They also adapted these designs and painted them on their homesteads, to include ever more intricate and colourful patterns. As a form of protest, these artworks had the effect of making Ndebele identity highly visible at a time when the government was attempting to make them effectively invisible through rural segregation.

See this beautiful beaded blanket in our special exhibition #SouthAfricanArt, which traces the history of this nation over 100,000 years. Follow the link in our bio to book your tickets before the exhibition closes on 26 Feb.
#SouthAfrica #history #design #beads #Ndebele #blanket In 19th-century southern Africa, people wore different designs, colours and materials to communicate their power, wealth, religious beliefs and cultural community.

This beautiful beaded necklace is made of brass, glass and fibre, and is known as an ingqosha, a traditional necklace worn by the Xhosa people. Young Xhosa women and men traditionally wear the ingqosha at weddings and ceremonial dances.

During apartheid, necklace designs from the 1800s were used as a form of political and cultural protest. While on the run in 1961, Nelson Mandela was photographed wearing a beaded collar, and after his capture his then wife Winnie reportedly chose one for him to wear during sentencing. By wearing this necklace Mandela made a powerful cultural and political statement about his Xhosa ancestry.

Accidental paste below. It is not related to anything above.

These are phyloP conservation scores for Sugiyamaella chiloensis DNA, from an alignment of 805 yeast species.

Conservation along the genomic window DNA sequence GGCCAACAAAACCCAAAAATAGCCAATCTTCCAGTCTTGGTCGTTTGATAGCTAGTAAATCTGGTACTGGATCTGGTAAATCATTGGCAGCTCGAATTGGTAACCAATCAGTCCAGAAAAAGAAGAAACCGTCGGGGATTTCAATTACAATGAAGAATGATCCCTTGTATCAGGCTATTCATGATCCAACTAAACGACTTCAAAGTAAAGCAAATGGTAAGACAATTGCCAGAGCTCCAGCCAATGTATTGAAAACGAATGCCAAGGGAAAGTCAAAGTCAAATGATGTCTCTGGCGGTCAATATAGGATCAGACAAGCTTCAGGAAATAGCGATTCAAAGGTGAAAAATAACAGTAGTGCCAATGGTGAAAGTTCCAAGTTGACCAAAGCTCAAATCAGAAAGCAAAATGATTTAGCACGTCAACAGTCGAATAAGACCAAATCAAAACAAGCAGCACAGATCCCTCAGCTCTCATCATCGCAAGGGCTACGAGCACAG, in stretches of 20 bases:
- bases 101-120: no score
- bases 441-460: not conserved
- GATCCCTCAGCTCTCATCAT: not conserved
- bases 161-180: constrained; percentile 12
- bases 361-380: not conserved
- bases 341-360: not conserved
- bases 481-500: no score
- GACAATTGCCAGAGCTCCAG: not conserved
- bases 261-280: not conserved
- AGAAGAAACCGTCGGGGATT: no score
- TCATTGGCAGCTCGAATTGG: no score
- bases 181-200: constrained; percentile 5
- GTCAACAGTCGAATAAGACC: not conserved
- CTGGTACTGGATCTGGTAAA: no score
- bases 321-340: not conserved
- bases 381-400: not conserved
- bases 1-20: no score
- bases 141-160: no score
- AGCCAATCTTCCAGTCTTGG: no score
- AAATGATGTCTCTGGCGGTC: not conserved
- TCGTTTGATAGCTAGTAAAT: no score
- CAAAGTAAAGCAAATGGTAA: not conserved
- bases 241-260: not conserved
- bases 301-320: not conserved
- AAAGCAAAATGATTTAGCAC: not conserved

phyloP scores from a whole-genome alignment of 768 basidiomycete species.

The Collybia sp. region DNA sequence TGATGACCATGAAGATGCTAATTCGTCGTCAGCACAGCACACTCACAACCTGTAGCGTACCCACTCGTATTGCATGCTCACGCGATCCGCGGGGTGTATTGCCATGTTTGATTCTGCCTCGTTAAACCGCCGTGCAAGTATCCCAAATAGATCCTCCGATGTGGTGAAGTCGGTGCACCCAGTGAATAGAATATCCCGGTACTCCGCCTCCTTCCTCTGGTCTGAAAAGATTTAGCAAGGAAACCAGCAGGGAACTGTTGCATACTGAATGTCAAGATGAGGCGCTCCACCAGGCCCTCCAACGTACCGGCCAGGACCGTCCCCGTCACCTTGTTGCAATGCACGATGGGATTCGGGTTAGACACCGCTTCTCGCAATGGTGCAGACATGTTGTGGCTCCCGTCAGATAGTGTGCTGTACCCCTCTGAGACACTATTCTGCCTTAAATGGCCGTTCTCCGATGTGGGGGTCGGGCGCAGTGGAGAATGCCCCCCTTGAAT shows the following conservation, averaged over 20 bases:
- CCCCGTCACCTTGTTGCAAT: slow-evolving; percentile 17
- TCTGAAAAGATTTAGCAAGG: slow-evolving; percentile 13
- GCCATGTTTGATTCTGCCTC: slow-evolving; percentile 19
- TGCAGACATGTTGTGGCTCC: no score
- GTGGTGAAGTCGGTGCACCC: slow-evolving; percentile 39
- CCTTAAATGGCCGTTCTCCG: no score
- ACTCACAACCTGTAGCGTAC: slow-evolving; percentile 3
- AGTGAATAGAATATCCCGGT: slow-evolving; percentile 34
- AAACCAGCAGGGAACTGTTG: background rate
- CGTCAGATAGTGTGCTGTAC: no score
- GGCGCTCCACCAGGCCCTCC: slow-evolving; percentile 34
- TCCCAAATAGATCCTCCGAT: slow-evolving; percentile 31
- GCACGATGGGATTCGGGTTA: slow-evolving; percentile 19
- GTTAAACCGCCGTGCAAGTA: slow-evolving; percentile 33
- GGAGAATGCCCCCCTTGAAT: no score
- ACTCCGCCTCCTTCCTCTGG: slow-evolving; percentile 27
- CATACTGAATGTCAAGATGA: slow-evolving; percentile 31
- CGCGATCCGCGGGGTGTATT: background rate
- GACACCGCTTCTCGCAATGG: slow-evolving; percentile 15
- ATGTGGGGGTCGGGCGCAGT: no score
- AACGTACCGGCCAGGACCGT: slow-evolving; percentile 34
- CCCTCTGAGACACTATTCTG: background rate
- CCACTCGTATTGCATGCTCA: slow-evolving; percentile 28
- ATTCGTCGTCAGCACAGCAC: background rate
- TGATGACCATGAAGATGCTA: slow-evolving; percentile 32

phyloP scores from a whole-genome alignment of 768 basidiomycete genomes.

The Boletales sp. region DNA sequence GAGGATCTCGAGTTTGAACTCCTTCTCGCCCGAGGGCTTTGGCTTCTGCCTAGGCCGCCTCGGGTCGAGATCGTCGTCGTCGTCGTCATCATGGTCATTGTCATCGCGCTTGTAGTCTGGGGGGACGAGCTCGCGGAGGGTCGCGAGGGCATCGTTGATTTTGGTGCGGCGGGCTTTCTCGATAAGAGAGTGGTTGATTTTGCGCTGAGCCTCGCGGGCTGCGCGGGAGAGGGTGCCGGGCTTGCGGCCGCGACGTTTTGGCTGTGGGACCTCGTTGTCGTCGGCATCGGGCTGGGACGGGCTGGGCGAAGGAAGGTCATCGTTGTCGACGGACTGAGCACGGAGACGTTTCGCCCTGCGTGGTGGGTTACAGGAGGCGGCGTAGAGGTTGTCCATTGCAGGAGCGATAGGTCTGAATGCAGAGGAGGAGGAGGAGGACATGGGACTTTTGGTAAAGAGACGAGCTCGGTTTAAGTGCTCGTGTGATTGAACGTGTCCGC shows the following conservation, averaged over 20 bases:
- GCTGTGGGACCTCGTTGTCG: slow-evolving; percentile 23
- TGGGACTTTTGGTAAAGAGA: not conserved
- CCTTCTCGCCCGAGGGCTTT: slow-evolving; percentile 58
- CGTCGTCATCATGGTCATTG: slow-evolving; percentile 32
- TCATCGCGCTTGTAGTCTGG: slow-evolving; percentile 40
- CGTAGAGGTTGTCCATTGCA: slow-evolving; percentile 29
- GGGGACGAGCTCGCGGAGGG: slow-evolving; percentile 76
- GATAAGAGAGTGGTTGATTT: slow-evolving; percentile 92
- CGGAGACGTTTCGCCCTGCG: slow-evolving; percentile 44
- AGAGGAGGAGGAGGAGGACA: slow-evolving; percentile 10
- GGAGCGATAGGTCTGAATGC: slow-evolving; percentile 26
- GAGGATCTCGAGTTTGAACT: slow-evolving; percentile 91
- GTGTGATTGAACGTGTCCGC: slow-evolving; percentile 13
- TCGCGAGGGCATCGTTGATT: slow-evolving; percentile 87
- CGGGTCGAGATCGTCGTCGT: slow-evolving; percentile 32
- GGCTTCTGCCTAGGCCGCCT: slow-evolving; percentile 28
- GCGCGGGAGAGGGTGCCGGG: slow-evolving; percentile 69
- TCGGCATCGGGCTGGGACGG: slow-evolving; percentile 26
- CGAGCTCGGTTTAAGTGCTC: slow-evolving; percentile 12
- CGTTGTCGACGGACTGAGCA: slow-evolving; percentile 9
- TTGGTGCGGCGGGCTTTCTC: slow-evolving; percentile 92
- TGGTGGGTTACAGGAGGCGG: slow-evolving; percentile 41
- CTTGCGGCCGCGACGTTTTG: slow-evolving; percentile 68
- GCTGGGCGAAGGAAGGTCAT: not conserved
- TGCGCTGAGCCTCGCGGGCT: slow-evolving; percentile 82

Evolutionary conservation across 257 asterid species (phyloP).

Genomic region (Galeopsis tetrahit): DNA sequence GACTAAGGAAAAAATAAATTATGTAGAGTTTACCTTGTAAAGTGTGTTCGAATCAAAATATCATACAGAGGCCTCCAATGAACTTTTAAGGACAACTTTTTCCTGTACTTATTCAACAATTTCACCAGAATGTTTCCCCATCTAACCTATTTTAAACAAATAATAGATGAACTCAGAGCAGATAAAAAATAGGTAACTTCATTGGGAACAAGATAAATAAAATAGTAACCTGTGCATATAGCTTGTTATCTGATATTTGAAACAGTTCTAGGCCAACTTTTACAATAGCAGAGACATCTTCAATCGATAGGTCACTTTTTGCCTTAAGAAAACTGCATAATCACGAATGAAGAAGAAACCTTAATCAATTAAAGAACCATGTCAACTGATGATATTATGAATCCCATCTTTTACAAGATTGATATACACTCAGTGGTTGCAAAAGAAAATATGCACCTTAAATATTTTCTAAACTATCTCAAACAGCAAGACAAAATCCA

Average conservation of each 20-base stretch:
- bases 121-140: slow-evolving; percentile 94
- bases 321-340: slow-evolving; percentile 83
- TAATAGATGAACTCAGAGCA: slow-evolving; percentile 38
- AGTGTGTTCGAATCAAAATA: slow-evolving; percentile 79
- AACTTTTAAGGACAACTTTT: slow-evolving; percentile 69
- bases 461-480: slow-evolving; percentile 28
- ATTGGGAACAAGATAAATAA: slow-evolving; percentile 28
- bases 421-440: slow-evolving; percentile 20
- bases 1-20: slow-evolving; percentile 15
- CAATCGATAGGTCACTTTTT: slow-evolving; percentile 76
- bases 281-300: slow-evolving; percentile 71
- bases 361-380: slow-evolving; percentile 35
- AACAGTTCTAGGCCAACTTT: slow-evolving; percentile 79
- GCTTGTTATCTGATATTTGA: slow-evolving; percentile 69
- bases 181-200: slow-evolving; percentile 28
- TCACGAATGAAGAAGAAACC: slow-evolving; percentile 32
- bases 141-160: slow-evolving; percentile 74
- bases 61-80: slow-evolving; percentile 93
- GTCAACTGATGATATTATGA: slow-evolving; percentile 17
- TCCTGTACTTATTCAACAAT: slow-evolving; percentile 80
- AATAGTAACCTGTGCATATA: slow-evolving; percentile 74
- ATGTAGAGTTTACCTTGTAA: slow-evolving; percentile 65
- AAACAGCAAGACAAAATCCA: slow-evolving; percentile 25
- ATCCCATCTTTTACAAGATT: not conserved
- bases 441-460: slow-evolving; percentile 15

Learn more about the fascinating history of this nation in our #SouthAfricanArt exhibition, closing 26 Feb 2017. Follow the link in our bio to find out more.
#SouthAfrica #necklace #jewellery #beads #history #art #xhosa We love this great shot of Esther Mahlangu’s stunning BMW Art Car taken by @bitemespice. It’s currently in the Great Court as part of our #SouthAfricanArt exhibition, charting the fascinating history of a nation through its art. The car was painted in 1991 to mark the end of apartheid in South Africa, and the brightly coloured geometric shapes are inspired by the traditional house-painting designs of the Ndebele people.

Mahlangu’s Art Car combines tradition and history with contemporary art and politics; themes  that are explored in our #SouthAfricanArt exhibition. Catch it before it ends on 26 February 2017 – you can book tickets by following the link in our bio.
#SouthAfrica #mybritishmuseum #britishmuseum #regram #repost